Bullitt County Sewage Spill Highlights Limitations of Package Treatment Plants

There are 750 so-called “package treatment plants” in Kentucky, each treating between 5,000 and 50,000 gallons of wastewater every day. Larger areas—like Louisville—have been phasing out the smaller plants, which are prone to failure. But that solution is out of reach for some smaller communities, and for the past few years one area in Bullitt County has been plagued by sewage releases from a nearby plant. The most recent one was last weekend.

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You can smell the creek that runs through Lynn Hestla’s backyard in Hillview before you can see it. The stench of sewage permeates the air. It smells awful. And Hestla says sometimes it’s much worse.

“It’s like walking into an old-time outhouse that’s never been cleaned,” she said. And that’s on a bad day. She tells me the smell right now isn’t bad—it’s normal for the neighborhood.

Seeing partially-treated sewage float down the creek has also become normal for Hestla and her neighbors. When a mechanical failure happened at the Bullitt Hills wastewater treatment plant last weekend, it was the latest in several similar incidents over the past few years.

“Basically a piece broke in one of the treatment processes,” Charlie Roth said. He’s with the Kentucky Division of Water’s Louisville Office. Roth says the Bullitt Hills plant has had recurring problems. Many of those issues stem from the fact that it’s what’s known as a package treatment plant—a way of treating sewage that’s still in use throughout Kentucky but becoming obsolete.

“There’s not really any redundancy built into them,” he said. “So if one process breaks down, there’s not a backup that they can use while they fix it.”

So when a component went bad this weekend in Bullitt County, the plant kept pumping as usual. It pumped sewage into an unnamed tributary of Tanyard Branch, which flows into the Salt River, and eventually the Ohio.

Package plants are basically small-scale versions of larger sewage treatment plants. Bullitt County Sanitation has eight of them. In Jefferson County, the Metropolitan Sewer District has whittled down the package plants in its service area from about 350 to 16.

MSD Interim Chief Engineer Steve Emly says one of the limitations of package plants is that they’re temporary solutions that many communities end up using permanently.

“Most of these structures are steel structures and over a service life of 25-30 years, they begin to deteriorate just from exposure to the elements as far as rust,” Emly said.

So, many of the older package plants—like Bullitt Hills—are deteriorating. They don’t have any backups in case of equipment failure. And then, many don’t have alarms to let operators know when something goes wrong. Bullitt County Sanitation District Manager Jerry Kennedy says he didn’t know there was a problem until a neighbor called.

“We found out by one of the neighbors giving me a call,” he said. “And ‘Jerry,’ she said, ‘you always asked me if something went wrong or something wasn’t right to call you.’”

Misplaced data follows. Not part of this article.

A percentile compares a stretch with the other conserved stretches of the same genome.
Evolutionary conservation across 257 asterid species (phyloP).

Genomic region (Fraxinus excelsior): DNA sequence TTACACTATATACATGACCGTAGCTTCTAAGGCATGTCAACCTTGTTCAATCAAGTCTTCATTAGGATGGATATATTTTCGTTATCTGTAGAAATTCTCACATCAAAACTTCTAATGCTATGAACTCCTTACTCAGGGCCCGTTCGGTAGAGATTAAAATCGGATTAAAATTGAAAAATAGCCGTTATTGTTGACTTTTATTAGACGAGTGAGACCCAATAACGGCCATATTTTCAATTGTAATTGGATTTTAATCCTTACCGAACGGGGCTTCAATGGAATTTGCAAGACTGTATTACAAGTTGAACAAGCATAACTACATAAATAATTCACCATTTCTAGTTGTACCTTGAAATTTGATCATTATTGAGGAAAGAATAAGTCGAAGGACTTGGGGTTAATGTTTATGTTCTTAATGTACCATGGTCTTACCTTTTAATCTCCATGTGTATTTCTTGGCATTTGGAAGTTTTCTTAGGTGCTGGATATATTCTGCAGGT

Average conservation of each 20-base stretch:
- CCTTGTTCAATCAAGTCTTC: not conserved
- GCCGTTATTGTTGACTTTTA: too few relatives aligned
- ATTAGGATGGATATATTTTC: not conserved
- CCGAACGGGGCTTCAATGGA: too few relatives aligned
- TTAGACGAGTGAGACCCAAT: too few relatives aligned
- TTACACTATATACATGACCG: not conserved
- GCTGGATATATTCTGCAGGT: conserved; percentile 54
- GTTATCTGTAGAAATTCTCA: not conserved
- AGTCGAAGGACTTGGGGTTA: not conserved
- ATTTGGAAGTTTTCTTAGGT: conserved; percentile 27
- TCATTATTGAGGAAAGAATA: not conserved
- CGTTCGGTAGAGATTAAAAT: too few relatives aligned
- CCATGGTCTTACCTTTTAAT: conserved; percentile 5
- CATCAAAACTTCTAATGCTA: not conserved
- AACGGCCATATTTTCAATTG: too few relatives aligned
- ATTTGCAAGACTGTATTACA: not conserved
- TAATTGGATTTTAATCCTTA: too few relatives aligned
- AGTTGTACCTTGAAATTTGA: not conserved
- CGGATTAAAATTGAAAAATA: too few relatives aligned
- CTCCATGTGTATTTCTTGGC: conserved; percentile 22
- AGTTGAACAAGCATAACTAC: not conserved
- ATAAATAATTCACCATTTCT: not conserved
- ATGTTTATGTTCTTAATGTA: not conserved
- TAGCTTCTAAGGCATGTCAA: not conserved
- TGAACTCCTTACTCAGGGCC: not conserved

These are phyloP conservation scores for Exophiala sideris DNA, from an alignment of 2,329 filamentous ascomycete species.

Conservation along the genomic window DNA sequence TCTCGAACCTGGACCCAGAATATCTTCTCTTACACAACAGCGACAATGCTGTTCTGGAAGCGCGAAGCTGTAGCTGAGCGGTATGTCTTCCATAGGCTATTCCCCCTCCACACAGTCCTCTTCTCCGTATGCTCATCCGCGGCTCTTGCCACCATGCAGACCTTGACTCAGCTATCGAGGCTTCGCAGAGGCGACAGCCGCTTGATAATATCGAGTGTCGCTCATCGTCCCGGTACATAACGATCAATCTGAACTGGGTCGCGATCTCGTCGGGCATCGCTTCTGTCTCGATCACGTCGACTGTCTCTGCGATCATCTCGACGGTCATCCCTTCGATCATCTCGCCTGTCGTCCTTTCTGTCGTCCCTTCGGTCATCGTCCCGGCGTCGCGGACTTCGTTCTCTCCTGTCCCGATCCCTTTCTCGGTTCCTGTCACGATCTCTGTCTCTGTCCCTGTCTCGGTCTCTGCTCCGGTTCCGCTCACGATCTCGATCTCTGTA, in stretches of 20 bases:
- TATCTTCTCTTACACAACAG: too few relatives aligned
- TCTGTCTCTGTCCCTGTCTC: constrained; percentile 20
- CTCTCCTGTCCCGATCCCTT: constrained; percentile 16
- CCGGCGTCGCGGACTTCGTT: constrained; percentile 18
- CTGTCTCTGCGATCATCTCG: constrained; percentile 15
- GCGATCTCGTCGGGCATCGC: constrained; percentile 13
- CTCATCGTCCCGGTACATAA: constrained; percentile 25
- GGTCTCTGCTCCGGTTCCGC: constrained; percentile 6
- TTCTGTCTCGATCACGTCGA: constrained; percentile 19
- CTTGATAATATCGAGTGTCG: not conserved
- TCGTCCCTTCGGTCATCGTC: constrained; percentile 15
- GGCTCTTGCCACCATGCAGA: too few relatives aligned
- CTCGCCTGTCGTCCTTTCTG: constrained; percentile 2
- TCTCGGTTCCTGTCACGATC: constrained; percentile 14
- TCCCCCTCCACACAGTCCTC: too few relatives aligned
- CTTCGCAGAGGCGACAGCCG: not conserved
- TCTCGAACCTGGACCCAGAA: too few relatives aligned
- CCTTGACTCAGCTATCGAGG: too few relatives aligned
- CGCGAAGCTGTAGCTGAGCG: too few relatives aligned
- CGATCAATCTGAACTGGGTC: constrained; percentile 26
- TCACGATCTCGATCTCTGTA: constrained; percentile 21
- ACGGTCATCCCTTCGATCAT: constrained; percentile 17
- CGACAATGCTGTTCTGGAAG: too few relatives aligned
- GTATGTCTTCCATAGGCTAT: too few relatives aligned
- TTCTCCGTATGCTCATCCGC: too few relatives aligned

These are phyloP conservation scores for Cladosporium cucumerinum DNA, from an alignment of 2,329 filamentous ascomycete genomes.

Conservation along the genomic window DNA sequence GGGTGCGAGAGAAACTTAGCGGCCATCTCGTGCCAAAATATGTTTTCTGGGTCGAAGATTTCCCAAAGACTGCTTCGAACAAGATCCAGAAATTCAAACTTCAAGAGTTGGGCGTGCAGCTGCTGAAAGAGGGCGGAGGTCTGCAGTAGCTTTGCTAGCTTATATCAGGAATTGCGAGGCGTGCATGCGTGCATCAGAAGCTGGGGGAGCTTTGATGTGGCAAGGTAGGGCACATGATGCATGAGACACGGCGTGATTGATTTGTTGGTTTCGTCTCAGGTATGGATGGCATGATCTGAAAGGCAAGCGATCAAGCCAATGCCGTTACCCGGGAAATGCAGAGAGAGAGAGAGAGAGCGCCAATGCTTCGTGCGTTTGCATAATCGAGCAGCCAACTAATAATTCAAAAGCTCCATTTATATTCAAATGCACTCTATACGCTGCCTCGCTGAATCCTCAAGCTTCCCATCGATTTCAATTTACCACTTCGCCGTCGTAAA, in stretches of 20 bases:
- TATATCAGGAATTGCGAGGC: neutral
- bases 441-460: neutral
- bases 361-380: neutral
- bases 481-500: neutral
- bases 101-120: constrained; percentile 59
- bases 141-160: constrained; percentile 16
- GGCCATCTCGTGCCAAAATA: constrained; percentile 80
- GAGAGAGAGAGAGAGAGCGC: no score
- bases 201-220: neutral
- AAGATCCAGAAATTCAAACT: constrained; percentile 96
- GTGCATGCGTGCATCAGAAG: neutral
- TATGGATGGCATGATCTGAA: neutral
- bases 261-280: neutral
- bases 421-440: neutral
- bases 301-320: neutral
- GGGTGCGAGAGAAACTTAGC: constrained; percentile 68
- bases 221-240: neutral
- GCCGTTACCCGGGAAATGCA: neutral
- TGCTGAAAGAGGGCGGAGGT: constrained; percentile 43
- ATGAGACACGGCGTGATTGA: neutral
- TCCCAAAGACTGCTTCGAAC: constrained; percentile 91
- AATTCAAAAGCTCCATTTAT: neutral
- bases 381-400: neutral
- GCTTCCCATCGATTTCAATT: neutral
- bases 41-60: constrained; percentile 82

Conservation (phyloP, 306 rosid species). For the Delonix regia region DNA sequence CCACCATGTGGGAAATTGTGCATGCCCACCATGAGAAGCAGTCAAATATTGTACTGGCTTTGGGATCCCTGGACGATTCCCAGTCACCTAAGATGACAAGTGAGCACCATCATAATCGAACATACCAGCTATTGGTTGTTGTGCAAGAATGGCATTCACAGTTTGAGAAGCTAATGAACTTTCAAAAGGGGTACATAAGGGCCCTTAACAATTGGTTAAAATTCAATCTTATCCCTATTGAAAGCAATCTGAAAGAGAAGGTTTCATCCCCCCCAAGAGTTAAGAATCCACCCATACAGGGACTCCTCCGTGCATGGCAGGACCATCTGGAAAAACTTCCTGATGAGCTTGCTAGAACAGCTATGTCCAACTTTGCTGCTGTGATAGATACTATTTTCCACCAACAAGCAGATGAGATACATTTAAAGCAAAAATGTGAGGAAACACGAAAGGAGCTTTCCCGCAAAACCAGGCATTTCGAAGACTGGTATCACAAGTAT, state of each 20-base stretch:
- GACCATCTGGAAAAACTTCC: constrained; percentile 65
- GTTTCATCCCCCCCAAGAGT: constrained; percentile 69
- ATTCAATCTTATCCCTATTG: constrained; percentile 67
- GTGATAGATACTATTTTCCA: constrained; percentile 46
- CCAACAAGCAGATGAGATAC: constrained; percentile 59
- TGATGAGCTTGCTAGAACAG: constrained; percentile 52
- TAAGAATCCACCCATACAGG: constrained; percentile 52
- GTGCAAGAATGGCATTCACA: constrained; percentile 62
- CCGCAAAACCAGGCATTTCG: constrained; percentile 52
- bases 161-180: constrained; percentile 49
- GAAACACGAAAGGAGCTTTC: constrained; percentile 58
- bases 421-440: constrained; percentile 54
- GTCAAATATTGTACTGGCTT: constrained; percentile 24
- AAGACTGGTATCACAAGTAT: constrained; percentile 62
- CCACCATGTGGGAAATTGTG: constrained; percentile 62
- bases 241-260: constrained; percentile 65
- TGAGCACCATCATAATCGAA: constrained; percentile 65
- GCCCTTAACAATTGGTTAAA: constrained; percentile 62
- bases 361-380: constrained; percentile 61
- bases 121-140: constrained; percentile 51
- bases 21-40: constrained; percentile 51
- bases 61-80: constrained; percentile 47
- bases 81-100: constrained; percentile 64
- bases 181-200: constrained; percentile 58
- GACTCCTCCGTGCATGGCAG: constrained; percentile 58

When people see sewage flowing behind their houses, they can’t necessarily count on the state to act fast, either.

The state Department for Environmental Protection has a hotline to report environmental emergencies. A tip was called in on Monday—three days after sewage started flowing into the creek. The Division of Water…responded Tuesday.

“Calls come in all the time,” said spokeswoman Allison Fleck. “A determination has to be made at that time—does this fall into routine notification, or an emergency?”

Fleck says the department considers certain events emergencies: fish kills, large chemical leaks, or anything that creates a sheen on the water. A release of raw sewage from a small package plant doesn’t fall into any of those categories.

“It’s unpleasant, it’s more of an aesthetic,” Fleck said. “Yes, it needs to be dealt with, but it didn’t constitute an emergency.”

Kentucky can fine the Bullitt County Sanitation District for the release, and for failing to report the event to the state.

But it’s more economical for the deliquent district to keep paying fines than to eliminate their package plants—manager Jerry Kennedy estimates it would cost the county more than $50 million to eliminate the plants in favor of more sophisticated treatment options.

“And when you only have about 3,800 customers, it’s just hard to spread that over the customers for a 20-30 year bond issue to do this,” Kennedy said. “So you know, economics does step in to a certain extent. So we upgrade and try to do the best we can with what we got.”

Standing by the polluted creek, Lynn Hestla shakes her head when I ask if the fines are effective.

“They just keep on fining them and they keep on paying it,” she said. “And it starts back over again, the whole routine.”

As of Wednesday afternoon, the plant was repaired, and officials say the creek should be cleaned by the end of the week.